Friday, September 21, 2018, 04:47:20 PM

Trump agrees to meet with Kim Jong Un

International Desk | banglanews24.com
Update: 2018-03-09 12:04:03 AM
Trump agrees to meet with Kim Jong Un
Donald Trump and Kim Jong Un (File photo: collected)

DHAKA: North Korean leader Kim Jong-un has invited Donald Trump to meet him, an unprecedented overture which the US leader has said he will accept, reports BBC.

The shock announcement was made by senior South Korean officials in Washington, who passed on a letter from the North Korean leader.

They said Kim had also agreed to halt nuclear and missile tests and was "committed to denuclearisation".

It appears to be a major breakthrough after months of threats and violence.

However analysts warn that such summits are usually the result of years of careful diplomacy so remain sceptical about what these rapidly arranged talks can achieve.

Trump said the development was "great progress" but that sanctions will remain in place until a firm agreement is reached.
North Korea has not yet issued any official comment on the week's developments.

South Korean National security adviser Chung Eui-yong, speaking outside the White House after the meeting, said: "I told President Trump that at our meeting North Korean leader Kim Jong-un said he's committed to denuclearisation."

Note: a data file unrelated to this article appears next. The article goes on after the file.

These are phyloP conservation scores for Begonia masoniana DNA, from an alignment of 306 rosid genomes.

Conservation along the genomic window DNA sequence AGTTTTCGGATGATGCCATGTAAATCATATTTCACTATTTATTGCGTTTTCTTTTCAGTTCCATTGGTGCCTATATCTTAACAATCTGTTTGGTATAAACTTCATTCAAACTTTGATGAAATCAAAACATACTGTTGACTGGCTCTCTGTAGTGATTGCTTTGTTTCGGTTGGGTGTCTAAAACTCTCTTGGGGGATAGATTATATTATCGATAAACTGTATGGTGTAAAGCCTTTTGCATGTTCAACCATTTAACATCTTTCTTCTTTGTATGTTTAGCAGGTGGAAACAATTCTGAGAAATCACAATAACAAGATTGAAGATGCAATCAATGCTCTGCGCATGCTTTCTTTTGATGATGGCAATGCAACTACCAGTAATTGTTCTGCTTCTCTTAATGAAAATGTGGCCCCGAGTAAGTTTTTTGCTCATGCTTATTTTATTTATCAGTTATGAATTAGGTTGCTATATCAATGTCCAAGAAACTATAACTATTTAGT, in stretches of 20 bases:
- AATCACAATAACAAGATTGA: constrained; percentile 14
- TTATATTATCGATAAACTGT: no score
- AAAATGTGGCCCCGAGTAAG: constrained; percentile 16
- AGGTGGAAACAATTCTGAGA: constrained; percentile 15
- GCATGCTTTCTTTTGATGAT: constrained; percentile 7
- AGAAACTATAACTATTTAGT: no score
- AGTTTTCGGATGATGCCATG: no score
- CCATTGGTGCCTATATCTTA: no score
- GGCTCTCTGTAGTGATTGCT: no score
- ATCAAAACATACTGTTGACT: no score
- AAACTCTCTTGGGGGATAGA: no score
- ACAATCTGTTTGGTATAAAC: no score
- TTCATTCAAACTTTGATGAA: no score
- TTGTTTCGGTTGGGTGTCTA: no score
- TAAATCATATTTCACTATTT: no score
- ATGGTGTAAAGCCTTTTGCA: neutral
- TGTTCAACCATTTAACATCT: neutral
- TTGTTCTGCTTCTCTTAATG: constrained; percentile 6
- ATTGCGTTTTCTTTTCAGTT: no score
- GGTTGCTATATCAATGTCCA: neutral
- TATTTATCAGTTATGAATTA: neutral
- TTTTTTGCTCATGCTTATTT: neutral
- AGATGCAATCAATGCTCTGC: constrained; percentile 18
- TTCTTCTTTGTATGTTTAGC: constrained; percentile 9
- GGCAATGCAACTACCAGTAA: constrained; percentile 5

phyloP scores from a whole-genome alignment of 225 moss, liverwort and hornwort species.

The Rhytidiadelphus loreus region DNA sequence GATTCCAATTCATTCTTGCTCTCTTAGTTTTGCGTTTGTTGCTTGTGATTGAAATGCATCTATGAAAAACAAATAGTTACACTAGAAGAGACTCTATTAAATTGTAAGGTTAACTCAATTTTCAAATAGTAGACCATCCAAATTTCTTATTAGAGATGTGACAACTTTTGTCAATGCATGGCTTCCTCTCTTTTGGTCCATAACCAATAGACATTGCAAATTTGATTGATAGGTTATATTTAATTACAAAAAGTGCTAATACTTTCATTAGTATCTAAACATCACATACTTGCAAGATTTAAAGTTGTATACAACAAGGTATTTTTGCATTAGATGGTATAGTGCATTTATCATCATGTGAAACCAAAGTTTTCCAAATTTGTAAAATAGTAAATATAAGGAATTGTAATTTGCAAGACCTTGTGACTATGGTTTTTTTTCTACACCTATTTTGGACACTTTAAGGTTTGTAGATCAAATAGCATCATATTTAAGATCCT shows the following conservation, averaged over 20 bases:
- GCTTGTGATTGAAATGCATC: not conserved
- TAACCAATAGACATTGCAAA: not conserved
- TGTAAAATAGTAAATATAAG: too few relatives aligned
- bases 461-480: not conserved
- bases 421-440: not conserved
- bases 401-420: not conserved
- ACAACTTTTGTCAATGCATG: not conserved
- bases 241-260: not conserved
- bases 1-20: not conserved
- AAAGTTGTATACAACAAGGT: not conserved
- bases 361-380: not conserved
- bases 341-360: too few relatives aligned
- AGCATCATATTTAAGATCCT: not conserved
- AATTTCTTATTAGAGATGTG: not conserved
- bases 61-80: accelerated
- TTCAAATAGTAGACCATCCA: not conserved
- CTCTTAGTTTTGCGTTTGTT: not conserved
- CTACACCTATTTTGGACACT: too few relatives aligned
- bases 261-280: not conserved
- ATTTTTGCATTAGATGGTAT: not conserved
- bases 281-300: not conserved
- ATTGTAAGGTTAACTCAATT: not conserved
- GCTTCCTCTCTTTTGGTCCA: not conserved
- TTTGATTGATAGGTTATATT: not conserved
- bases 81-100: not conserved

He added: "President Trump appreciated the briefing, and said he would meet Kim Jong-un by May to achieve permanent denuclearisation."

The North has halted missile and nuclear tests during previous talks before, only to resume when it lost patience or felt it was not getting what it demanded.

The last point is also significant. The US has had tens of thousands of military personnel in South Korea since the end of the Korea War. The massive annual joint war games infuriate the North, because it believes they are preparation for invasion.

No sitting US president has ever met a North Korean leader, but there have been repeated attempts to get North Korea to denuclearise.

The last major effort - the Six Party talks - collapsed in 2008, largely because North Korea refused to allow inspectors to verify that it had shut down its nuclear programme.

A number of bids to restart the talks also collapsed, including in 2012 when North Korea launched another rocket, two weeks after announcing a "leap day" agreement with the US.

BDST: 1102 HRS, MAR 9, 2018
SI

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Alexa